Wed, 30 Nov 2016 17:04 UTC
After months of negotiations, both legislative chambers have reached an accord on the new National Defense Authorization Act (NDAA), which is set to come to a final floor vote in the House this week and in the Senate next week.
Senior staffers from the House and Senate Armed Services committees have unveiled details of the bill on Tuesday, at an off-camera background briefing.
The compromised version of the NDAA would authorize a total of $618.7 billion in defense spending for the 2017 fiscal year. Of that, $59.5 billion would be earmarked for the so-called Overseas Contingency Operations (OCO), a budget that exceeds the president's request by $3.2 billion. Part of the OCO account - $8.3 billion - would be used for base budget requirements, including troop increases, while President Barack Obama requested $5.1 billion.
There are concerns that such voluntary add-ons may again be an issue for Democrats, which want all defense hikes to be matched by increases in domestic budget programs.
"There's still an issue that that $3.2 billion... does not have a match on the domestic side, so it brings the same parity issue," a senior staffer has suggested, according to both Defense News and the Hill.
Under the compromise NDAA, most of the US military services would have an increase in manpower. Thus, in 2017, the army's end-strength would reach 476,000, with 1,000 extra troops compared to this year. The Marine Corps will have 185,000 soldiers, with an additional 3,000 people, and the Air Force would have 321,000 servicemen with an increase of 4,000. The Navy would remain at 323,900 troops.
At the same time, the conference report eliminates a number of provisions, such as, for example, extra 14 F/A-18E/F Super Hornets aircraft for the Navy or 11 more F-35 joint strike fighters across all branches.
Also not covered are AH-64 Apache helicopters and other major weapons systems over what Obama's budget request originally proposed in February. In its version, the House Armed Services Committee (HASC) proposed to increase spending for additional aircraft and add $20.6 billion to the Navy's shipbuilding budget, which marked a $2 billion plus-up.
"Once you lose the end strength it's a minimum of three years to get back to it," an aide said, according to the US Naval Institute News. "On the procurement side, you get another bite; you can always try to get [ships and planes] in when we actually do the final budget next year after we get through the [continuing resolution], there's another bite at the apple available... There's another day to fight on the procurement side, but once you let the end strength go it takes years to build it back."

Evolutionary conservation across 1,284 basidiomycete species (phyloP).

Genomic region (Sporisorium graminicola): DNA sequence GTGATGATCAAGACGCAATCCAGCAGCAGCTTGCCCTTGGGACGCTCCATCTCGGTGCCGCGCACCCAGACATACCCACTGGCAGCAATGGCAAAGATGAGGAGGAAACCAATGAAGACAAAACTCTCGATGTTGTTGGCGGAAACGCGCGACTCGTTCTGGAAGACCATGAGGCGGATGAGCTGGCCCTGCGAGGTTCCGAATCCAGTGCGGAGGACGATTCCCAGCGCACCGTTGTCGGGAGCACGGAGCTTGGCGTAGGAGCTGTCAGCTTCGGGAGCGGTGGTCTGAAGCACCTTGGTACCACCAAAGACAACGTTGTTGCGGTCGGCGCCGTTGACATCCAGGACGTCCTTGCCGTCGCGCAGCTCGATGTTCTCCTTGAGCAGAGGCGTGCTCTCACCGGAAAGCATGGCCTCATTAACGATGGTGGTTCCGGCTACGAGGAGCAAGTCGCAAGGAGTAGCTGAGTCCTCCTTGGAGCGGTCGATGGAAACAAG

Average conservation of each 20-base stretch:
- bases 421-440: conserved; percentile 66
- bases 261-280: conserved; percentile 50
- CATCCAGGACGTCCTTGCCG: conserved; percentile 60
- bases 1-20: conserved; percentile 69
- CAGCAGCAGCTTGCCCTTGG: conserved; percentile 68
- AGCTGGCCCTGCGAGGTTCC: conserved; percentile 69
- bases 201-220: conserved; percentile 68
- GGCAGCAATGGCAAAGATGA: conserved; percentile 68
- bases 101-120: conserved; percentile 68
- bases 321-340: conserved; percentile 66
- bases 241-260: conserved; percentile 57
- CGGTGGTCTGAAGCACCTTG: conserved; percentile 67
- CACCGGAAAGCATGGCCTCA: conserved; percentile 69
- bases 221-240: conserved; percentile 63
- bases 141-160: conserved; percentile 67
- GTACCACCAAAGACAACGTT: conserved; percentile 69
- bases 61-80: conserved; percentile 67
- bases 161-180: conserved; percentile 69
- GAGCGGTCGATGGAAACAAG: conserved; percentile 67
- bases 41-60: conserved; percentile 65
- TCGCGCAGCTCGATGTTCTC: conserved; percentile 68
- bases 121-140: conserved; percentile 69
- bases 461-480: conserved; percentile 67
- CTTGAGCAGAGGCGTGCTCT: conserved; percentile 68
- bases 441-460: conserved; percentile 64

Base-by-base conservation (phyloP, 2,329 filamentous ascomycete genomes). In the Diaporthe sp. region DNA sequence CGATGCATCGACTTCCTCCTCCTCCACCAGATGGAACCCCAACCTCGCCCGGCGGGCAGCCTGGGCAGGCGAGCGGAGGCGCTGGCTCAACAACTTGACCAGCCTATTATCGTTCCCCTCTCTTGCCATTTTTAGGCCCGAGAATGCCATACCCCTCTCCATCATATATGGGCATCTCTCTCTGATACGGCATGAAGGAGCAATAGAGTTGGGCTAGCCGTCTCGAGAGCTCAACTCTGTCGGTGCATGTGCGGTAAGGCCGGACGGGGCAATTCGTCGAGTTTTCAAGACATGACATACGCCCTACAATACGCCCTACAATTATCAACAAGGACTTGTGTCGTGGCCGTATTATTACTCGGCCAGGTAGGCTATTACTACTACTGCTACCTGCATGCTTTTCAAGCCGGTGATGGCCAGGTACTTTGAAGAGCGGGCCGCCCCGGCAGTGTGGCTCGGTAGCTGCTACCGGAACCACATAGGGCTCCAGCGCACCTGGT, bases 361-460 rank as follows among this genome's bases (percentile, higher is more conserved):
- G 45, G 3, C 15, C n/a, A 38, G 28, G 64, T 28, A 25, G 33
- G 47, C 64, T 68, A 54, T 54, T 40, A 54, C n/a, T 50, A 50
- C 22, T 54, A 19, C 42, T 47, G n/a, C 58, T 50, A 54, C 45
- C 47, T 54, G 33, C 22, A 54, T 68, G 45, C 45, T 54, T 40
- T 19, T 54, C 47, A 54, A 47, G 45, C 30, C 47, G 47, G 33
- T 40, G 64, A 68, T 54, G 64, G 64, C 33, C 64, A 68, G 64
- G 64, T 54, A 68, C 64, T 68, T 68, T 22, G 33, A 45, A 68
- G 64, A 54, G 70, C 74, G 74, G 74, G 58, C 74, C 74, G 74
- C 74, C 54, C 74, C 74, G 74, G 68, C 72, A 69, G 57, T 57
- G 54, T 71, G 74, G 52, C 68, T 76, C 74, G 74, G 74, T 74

The bicameral NDAA also excluded a provision that would have required women to register for the draft.
Neither will there be a provision known as the Russell Amendment, named for Representative Steve Russell (R-Oklahoma) who introduced it. The Russell Amendment stated that federal contractors couldn't be discriminated against based on their religion. In October, 42 Democratic senators urged the House and Senate Armed Services Committees to remove the section, arguing that it would "vastly expand religious-affiliated organizations receiving federal funds to engage in discriminatory hiring practices."
"The Russell Amendment was in response to the executive orders. The NDAA was always an imperfect remedy for that problem," one staffer said, according to the Hill. He believes Donald Trump's election may bring a change. "Subsequent to the election, a new path has opened to address those issues. It's still a very important issue for the members, and they intend to pursue those other paths."
According to the Hill, restrictions related to the Guantanamo Bay US detention facility in Cuba would remain unchanged in 2017.
On Tuesday, Defense Secretary Ash Carter urged legislators to pass the Defense Department's budget as quickly as possible, saying he was concerned over possible extension of the Continuing Resolution into May 2017.
"A short-term CR is bad enough, but a CR through May means DoD would have to operate under its constraints for two-thirds of the fiscal year. This is unprecedented and unacceptable, especially when we have so many troops operating in harm's way. I strongly urge Congress to reject this approach," Pentagon spokesman Peter Cook said, citing Carter's memo to the Congress.